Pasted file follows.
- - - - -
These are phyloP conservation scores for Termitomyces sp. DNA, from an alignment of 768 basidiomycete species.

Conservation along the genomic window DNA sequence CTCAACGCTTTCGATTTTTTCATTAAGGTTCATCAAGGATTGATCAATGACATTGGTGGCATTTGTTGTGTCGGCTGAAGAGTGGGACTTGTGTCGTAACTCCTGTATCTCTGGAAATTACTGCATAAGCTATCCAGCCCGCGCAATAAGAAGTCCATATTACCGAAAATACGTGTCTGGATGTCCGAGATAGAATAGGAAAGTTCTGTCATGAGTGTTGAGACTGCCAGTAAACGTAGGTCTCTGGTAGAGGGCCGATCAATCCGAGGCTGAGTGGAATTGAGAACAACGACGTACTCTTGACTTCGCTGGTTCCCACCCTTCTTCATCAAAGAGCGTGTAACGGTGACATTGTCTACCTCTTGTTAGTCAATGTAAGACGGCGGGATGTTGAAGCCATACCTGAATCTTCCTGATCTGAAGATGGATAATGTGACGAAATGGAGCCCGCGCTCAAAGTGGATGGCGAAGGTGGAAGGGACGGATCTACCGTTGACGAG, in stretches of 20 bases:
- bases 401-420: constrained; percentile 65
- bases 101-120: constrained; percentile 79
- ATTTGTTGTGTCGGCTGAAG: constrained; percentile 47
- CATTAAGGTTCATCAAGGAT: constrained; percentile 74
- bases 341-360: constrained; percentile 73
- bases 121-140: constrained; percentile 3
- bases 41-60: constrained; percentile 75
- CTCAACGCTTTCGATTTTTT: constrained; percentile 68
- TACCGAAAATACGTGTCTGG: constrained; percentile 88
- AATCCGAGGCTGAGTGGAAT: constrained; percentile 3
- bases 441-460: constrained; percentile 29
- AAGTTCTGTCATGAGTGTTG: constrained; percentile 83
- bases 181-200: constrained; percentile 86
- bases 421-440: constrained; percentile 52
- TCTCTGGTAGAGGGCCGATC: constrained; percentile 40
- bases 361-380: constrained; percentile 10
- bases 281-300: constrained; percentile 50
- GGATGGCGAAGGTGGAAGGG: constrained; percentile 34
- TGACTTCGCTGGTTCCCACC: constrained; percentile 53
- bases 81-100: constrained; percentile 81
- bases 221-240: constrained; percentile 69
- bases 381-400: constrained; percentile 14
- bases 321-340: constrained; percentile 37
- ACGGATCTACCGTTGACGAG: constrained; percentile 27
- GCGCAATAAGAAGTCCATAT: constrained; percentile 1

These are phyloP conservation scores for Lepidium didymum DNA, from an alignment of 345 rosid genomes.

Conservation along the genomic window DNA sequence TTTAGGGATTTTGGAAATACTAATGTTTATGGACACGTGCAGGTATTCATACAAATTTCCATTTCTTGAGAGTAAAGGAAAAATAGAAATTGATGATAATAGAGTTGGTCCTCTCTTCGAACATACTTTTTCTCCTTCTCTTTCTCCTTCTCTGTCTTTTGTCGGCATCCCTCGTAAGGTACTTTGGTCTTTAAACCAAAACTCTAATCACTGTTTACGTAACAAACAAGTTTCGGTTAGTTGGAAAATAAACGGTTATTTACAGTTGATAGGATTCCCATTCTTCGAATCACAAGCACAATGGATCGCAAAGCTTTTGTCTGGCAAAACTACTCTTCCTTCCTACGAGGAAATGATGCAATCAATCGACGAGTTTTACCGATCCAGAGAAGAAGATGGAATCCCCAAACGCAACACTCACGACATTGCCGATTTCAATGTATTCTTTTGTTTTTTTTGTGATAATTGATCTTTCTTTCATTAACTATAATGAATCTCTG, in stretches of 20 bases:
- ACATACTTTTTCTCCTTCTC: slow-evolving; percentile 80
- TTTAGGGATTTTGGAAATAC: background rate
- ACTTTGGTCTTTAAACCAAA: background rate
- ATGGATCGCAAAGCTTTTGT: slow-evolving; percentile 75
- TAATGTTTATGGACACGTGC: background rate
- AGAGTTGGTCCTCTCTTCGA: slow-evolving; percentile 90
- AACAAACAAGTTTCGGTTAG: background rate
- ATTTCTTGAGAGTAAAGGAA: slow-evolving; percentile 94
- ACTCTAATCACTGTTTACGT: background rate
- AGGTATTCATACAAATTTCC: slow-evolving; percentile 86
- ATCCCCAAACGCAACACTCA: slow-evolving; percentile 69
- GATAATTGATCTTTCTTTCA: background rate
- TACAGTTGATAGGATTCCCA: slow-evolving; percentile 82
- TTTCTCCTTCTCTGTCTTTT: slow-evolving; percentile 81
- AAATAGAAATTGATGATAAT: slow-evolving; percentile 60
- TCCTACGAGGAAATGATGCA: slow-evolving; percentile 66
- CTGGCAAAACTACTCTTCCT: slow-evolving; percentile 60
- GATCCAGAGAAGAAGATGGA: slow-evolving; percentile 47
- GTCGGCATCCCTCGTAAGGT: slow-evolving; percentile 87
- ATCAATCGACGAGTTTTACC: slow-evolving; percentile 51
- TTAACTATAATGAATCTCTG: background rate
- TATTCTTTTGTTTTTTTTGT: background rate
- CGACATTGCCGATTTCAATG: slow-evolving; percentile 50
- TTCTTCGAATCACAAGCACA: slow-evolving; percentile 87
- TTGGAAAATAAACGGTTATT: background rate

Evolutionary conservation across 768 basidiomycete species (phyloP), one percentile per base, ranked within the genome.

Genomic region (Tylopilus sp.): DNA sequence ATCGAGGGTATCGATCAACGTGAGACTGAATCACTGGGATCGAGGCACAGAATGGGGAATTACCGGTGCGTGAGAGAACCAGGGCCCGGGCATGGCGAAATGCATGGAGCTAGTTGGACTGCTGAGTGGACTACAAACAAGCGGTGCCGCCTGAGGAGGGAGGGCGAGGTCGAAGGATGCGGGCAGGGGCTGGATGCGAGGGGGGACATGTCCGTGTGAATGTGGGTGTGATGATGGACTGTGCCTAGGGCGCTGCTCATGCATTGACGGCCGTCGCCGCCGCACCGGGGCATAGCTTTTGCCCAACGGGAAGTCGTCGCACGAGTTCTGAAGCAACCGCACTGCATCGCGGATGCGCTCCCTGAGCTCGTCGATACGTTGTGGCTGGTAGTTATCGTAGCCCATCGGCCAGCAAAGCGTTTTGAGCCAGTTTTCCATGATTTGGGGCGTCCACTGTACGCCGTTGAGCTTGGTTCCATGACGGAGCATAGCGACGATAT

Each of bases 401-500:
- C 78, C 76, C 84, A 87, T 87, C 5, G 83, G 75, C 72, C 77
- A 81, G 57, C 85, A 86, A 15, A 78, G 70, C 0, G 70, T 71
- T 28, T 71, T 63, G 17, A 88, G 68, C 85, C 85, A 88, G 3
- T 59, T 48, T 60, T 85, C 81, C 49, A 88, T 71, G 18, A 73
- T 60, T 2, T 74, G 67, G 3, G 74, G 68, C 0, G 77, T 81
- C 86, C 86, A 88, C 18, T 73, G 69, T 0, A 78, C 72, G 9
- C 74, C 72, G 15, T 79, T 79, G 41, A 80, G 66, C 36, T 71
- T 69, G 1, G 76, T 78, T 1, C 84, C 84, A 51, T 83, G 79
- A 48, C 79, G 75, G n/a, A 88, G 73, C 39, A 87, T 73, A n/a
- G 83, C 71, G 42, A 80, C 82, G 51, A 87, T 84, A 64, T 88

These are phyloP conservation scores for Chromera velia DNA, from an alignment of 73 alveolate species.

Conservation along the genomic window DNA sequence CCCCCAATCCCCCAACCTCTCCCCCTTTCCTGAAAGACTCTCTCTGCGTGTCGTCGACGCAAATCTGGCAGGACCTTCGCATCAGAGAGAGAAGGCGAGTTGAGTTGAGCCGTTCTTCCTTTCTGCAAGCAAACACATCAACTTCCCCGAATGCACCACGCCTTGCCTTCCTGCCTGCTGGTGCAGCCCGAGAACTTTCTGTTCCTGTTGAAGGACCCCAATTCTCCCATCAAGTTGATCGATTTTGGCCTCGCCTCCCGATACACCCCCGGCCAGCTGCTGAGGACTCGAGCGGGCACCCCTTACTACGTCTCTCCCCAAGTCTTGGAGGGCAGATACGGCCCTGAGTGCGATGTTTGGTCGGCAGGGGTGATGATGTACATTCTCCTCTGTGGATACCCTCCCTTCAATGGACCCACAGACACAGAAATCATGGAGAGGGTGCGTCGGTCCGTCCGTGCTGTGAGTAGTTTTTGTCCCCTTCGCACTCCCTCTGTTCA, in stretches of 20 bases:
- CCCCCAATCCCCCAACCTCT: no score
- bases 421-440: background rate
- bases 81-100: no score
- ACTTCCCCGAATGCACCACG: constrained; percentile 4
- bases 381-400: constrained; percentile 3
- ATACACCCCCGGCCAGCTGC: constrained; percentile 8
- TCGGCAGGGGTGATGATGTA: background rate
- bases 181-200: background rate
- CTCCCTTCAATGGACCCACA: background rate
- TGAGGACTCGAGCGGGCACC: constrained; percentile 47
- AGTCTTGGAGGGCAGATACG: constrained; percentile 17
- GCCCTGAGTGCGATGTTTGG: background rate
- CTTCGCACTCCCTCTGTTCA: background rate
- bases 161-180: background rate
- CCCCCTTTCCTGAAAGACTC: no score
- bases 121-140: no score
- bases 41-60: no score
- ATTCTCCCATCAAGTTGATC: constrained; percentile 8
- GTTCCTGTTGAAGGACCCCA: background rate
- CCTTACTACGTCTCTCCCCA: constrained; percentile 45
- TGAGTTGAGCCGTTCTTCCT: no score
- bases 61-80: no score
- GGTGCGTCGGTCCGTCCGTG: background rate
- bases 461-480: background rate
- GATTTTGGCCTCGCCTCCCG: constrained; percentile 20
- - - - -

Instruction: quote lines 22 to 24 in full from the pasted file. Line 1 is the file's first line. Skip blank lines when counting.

- bases 81-100: constrained; percentile 81
- bases 221-240: constrained; percentile 69
- bases 381-400: constrained; percentile 14